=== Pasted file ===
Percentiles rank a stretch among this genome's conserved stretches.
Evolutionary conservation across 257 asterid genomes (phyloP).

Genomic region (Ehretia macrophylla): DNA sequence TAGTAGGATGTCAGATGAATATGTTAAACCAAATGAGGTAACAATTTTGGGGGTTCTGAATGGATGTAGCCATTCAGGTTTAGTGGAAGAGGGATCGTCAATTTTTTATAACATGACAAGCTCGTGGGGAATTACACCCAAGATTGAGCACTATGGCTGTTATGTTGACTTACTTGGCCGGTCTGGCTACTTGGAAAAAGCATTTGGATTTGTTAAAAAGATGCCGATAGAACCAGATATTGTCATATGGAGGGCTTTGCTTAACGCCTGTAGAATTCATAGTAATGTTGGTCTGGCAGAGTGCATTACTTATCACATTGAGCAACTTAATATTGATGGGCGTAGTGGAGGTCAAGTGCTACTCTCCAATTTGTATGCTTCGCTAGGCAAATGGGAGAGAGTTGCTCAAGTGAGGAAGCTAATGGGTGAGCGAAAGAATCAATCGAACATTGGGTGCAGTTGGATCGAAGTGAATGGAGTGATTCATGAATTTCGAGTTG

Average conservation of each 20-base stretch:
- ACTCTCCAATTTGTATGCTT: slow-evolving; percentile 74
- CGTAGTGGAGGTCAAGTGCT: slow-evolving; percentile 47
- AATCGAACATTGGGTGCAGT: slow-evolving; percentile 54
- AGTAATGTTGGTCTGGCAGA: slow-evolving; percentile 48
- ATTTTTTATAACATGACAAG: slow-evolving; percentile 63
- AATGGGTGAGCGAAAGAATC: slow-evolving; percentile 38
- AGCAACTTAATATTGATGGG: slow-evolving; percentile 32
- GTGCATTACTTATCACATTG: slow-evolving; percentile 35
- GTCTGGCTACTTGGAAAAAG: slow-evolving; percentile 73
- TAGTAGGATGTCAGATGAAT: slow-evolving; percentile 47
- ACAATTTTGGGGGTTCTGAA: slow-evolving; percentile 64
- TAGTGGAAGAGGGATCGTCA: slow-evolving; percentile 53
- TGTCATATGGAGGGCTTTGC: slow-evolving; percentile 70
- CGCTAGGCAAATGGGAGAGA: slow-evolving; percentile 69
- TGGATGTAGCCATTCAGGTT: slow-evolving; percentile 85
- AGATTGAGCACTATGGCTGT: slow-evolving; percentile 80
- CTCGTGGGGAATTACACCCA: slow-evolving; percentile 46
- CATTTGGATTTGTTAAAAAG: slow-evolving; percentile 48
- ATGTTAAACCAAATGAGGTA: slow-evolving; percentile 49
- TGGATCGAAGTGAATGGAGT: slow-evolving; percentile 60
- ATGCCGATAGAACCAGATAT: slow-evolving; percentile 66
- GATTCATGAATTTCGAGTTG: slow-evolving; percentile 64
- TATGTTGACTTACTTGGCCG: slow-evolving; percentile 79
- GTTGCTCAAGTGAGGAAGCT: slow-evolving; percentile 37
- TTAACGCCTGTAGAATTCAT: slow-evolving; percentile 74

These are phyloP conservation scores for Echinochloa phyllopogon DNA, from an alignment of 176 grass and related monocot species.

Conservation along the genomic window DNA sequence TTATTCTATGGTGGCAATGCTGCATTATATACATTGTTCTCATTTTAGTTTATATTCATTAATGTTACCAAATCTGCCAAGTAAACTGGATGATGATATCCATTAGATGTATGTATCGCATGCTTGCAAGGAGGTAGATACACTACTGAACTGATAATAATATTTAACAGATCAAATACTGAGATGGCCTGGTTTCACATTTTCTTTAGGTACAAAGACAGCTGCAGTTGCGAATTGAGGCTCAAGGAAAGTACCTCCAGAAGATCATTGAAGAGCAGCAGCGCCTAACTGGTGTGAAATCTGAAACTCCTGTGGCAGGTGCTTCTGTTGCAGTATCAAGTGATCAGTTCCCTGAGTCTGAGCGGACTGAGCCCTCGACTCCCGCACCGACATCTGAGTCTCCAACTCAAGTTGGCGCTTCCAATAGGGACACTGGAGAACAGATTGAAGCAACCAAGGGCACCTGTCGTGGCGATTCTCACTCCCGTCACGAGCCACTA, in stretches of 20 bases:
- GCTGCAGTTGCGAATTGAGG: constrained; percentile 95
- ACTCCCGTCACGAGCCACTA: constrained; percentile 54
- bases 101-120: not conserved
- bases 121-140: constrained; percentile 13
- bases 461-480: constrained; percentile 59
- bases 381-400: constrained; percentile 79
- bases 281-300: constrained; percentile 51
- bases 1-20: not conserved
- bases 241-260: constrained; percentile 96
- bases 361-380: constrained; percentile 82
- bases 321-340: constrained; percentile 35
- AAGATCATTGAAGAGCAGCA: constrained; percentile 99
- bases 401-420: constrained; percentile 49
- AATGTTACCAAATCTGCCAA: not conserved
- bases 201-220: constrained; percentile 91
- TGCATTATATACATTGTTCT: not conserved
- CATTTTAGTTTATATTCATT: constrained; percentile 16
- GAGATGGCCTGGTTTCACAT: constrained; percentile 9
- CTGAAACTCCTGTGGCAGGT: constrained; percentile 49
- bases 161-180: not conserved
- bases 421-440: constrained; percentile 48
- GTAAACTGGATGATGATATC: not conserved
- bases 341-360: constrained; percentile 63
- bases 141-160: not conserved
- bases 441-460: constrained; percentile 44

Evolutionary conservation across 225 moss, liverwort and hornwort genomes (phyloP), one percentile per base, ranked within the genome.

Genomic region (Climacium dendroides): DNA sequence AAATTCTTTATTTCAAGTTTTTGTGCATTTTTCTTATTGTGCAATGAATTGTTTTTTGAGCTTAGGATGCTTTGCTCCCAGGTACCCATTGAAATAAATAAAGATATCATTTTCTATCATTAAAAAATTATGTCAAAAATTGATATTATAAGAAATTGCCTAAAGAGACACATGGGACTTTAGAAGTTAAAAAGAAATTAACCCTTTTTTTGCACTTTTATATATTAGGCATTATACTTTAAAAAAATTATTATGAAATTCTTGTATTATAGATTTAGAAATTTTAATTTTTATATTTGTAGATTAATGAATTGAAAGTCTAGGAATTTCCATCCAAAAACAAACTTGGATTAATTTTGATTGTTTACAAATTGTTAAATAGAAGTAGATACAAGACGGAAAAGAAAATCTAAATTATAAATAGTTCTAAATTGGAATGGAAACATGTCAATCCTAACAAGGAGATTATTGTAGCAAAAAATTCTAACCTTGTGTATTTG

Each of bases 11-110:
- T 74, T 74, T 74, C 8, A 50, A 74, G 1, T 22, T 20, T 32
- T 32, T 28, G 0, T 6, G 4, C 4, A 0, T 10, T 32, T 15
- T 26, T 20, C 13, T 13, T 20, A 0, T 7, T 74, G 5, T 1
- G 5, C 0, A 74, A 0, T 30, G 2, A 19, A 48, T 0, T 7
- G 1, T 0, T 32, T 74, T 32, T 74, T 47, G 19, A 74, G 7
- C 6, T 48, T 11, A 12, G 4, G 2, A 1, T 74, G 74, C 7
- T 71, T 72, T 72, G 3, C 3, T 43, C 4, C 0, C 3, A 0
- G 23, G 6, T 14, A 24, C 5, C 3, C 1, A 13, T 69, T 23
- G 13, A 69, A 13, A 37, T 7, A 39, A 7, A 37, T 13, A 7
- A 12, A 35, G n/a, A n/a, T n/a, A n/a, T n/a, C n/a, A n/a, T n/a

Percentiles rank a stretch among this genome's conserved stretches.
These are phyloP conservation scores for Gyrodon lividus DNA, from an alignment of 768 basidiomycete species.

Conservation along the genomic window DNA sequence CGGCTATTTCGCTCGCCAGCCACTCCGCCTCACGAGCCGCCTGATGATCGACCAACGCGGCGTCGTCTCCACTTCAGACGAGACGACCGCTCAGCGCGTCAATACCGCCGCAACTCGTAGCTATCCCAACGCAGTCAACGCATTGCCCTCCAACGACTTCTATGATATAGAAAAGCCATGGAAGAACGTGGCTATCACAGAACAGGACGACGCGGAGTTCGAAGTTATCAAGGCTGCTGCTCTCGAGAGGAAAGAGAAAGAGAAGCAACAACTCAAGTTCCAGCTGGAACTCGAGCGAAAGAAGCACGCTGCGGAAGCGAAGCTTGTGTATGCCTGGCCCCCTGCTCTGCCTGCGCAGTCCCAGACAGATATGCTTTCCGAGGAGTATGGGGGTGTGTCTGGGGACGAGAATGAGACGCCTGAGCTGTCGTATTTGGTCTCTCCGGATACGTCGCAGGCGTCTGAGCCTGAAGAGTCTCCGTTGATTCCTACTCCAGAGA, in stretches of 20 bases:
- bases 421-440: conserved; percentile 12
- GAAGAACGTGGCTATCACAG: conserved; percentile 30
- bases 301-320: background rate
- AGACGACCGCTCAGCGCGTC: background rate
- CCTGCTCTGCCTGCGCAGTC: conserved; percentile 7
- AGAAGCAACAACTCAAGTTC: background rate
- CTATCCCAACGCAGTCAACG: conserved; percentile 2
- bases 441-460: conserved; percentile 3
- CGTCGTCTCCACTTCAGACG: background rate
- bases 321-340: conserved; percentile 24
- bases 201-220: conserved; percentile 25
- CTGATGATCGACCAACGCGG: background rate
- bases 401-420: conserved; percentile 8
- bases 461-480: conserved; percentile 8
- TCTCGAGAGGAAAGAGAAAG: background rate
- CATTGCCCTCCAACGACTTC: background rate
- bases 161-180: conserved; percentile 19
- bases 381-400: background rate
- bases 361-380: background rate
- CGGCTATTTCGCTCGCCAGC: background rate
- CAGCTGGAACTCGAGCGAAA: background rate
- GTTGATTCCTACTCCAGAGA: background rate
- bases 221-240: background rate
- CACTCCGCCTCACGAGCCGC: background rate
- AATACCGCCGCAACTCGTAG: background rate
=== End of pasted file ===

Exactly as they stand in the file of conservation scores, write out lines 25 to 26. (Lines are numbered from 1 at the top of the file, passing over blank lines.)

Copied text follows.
- ATGCCGATAGAACCAGATAT: slow-evolving; percentile 66
- GATTCATGAATTTCGAGTTG: slow-evolving; percentile 64